The grains kicked off the week with strong volume and chart/ price action; South American crop areas look to be a bit more affected by heavy rains than what forecasters were previously letting on, but that abundant precip will prove generally beneficial for yield and production for most.
Egypt’s GASC on Friday bought 240k tonnes of wheat for March 15-25 delivery, at an average price of $194/tonne C&F; 60k of that came from France with the remaining 180k from Russia. In addition, USDA export sales data showed the first 30k tonnes of U.S. spring wheat sold to Egypt since 2010.
Chinese customs data showed January DDG imports at over 290k tonnes, down 30% from December’s 420k but over four times the volume from last January; nearly all of it came from the United States as usual. All their 924k tonnes of sorghum imports in Jan came from the U.S. as well—that was up from 734k tonnes in January 2015—with ethanol imports of 47k cubic meters all from her and up sharply year-over-year as well. Jan 2016 soybean imports of 5.66 MMT were down 18% from January 2015, with 4.6 MMT coming from the U.S. (down 30% from LY), 621k from Brazil, and 188k from ARG.
Friday’s USDA Cattle on Feed Report showed all U.S. cattle on feed as of Feb1 virtually even with last year at 10.709 mln head, with Jan placements at 99% of last year and Jan marketings at 98% of LY; the 1.589 mln head marketed was the lowest on record for the Jan since record-keeping began in 1996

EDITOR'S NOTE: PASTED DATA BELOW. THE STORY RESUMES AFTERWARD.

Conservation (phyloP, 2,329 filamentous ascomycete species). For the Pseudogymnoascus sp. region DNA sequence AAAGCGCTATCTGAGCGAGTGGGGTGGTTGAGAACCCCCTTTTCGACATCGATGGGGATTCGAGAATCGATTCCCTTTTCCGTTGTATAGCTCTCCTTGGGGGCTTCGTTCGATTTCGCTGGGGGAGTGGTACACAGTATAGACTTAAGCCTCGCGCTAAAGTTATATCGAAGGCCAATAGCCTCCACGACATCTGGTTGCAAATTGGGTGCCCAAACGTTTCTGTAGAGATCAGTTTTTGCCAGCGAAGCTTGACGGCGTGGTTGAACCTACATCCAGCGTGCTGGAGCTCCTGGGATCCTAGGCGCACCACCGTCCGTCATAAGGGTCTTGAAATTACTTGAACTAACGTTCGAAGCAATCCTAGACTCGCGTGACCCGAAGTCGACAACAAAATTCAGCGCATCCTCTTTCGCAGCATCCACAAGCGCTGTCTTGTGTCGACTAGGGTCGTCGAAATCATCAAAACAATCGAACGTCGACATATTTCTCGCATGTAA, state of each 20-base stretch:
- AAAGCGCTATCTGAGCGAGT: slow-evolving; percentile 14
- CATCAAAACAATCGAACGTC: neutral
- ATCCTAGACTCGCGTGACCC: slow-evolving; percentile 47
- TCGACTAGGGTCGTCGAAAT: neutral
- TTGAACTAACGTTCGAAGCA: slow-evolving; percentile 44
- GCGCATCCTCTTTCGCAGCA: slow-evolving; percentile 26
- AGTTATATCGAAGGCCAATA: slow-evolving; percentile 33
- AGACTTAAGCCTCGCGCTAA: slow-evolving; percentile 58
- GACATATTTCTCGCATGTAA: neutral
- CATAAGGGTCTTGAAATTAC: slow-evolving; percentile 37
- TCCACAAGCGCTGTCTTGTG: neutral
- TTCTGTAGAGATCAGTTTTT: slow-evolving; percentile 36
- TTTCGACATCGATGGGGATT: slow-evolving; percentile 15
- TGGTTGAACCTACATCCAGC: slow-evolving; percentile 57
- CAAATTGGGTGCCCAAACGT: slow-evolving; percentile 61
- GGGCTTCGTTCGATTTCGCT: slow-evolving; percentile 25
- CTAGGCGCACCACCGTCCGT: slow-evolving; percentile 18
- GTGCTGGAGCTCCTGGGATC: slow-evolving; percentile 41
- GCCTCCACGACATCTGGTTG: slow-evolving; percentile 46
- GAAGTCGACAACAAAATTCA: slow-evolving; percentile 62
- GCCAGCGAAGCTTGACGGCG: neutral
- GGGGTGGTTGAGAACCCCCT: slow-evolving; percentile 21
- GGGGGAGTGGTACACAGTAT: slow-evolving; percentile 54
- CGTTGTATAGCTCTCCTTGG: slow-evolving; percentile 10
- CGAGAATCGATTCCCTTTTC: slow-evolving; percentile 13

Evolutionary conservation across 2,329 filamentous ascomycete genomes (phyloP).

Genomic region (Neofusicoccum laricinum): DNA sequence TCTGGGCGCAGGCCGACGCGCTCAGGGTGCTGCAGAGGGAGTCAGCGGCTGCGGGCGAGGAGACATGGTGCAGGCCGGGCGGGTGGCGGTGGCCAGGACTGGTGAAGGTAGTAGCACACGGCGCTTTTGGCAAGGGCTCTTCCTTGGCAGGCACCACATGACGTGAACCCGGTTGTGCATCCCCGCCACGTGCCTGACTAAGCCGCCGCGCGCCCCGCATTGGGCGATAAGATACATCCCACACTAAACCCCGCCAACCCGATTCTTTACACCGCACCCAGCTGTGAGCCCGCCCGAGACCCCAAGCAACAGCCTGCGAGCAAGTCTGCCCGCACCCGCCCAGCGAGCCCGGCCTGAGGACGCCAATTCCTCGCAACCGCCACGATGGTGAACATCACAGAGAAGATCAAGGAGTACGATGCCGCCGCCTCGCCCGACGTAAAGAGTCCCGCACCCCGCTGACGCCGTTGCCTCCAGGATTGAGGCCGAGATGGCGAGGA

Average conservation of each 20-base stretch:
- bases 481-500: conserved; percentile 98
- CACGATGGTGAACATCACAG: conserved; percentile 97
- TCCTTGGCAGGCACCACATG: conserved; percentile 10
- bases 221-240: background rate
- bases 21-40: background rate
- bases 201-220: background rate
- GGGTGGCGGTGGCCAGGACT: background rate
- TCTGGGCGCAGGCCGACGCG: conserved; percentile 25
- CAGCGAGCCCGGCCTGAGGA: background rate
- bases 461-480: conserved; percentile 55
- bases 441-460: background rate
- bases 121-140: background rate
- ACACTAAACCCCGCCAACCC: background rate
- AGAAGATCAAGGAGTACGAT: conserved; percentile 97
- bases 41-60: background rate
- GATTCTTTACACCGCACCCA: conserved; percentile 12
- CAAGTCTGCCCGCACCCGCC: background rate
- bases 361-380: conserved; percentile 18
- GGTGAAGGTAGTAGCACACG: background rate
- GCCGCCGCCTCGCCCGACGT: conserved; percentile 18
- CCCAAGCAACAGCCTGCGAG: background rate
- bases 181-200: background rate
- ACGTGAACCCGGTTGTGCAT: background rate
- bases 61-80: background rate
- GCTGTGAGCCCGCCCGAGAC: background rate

Friday afternoon’s Disaggregated CFTC Report showed daily trade estimates once again missing the mark in corn, with managed money down 35k net contracts on the week to a net –137,563 overall; daily estimates had them as a net +7k over that span. Estimates fairly close across the rest of the grains as beans rose 22.3k net on the week to 2/16, with meal up near 3k and oil up just over 10k, and Chi wheat down 3.8k net. Producers and merchants added 17k net corn with the wheats up small amounts, while beans lost 17.9k net there.
Friday’s export sales report showed soybean sales declining slightly to 20.8 million bushels on the week ending Feb 11, down from 24.5 mbu the previous week (but above the week prior’s ugly 1.6 mbu net cancellation) but basically even with the comparable week last year. Cumulative sales (now 1534 mbu) have at least remained somewhat steady in the range of 180 mbu behind last year, since late Dec; the USDA is looking for a 153 mbu entire-year export decline.
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